The Road to Sustainable Materials Management Does Not Go Through Business As Usual
By Rob Watson, Principal, Upland Road LLC. Founder & President SWEEP Standard
Recap and Foreword
In Part 1 of this article, we discussed how landfill diversion rates are stagnant, single stream contamination is growing, waste stream composition is changing and asked the question: What can we do to make greater use of the more than 400 million tons of materials that are discarded each year in the U.S.? Part 2 described problems with the half-way solutions proposed for improving diversion through reducing consumers’ involvement in separation, including initial attempts to separate and recycle mixed waste and suggests that the EcoHub’s Circular Integration approach is a better model for 21st century smarter resource management.
In this final piece we argue that mixed waste processing—done right—can 1) ensure 100% participation, 2) divert up to 95% of materials from worthless disposal and 3) refocus consumers on things they do better, such as make purchase decisions…almost sounds too good to be true!
What About Contamination?
Contamination, whether it stems from organics or incompatible materials in the recovery stream, is one of the biggest problems facing business-as-usual (BAU) recycling. Advocates of source separation fear that contamination problems will be exacerbated by a move to a One Bin/mixed waste solutions. On the other hand, consumers love the idea that one bin is all that would be required for a mixed waste separation system—no more trying to figure out which bin a particular material belongs in! But what about contamination of the valuable recyclables?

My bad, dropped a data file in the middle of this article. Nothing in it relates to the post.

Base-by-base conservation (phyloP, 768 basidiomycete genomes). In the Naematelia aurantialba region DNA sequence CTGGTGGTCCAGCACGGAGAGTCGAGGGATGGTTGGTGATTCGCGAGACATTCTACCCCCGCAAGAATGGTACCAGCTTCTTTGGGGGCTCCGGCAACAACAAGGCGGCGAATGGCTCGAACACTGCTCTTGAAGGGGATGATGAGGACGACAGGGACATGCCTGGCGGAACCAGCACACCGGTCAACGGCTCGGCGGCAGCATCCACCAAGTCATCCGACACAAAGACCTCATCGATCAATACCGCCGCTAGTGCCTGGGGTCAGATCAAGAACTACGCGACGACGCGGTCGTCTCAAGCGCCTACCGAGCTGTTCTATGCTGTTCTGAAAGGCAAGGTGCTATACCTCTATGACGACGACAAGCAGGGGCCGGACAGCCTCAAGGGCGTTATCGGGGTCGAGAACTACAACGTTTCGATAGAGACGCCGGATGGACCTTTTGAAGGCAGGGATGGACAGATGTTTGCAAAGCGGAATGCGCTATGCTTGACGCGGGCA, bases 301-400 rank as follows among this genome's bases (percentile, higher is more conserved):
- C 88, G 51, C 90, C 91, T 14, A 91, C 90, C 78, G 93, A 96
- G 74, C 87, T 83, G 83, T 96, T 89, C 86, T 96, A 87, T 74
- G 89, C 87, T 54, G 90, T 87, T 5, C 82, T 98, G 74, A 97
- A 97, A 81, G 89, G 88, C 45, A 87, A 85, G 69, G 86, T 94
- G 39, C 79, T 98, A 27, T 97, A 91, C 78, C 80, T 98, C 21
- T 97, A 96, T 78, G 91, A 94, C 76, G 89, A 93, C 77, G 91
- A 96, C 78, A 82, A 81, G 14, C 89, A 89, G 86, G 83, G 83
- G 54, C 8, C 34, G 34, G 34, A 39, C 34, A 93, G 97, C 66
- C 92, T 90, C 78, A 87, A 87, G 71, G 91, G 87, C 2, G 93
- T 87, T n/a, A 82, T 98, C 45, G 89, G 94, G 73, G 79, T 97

Approaching 30 percent nationwide and growing, organics—food and yard waste—is the largest single category in the waste stream and is a reality that must be dealt with. To get the organics out, BAU advocates call for more of the same: more bins, more trucks, more money and more time (required of people to source separate). However, anyone who believes that more than a small percentage of the populace will somehow lovingly store its putrescent waste in the freezer, or put up with the inevitable stench of ambient temperature organics storage, while waiting the one to two weeks between collections, can politely be categorized as “optimistic”.
Under BAU, we are already seeing contamination rates in the double digits and hitting as much as 25% in places like Houston. Contamination drives down recovery rates, as well as the value of the recovered materials and is putting many recycling programs in the red.
So what’s Plan B? Won’t the single stream problems be made even worse if we move from source separation to One Bin, won’t there be even more contamination and even less material diverted?
Undoubtedly there will be increases of certain types of contamination. For example, some fiber that may not have been contaminated under single or dual stream will be contaminated by organics. But this additional contamination is overcome by access to more of the total fiber stream, as demonstrated in the table below.
|Business-As-Usual (% of the paper fiber stream)*
|* Excludes corrugated fiber. The percentages reflect EPA and other waste characterization statistics showing that, under BAU, half of all fiber ends up in the black bin stream, with the remainder being collected in either single or dual stream programs. Under One Bin, all fiber ends up in the same bin.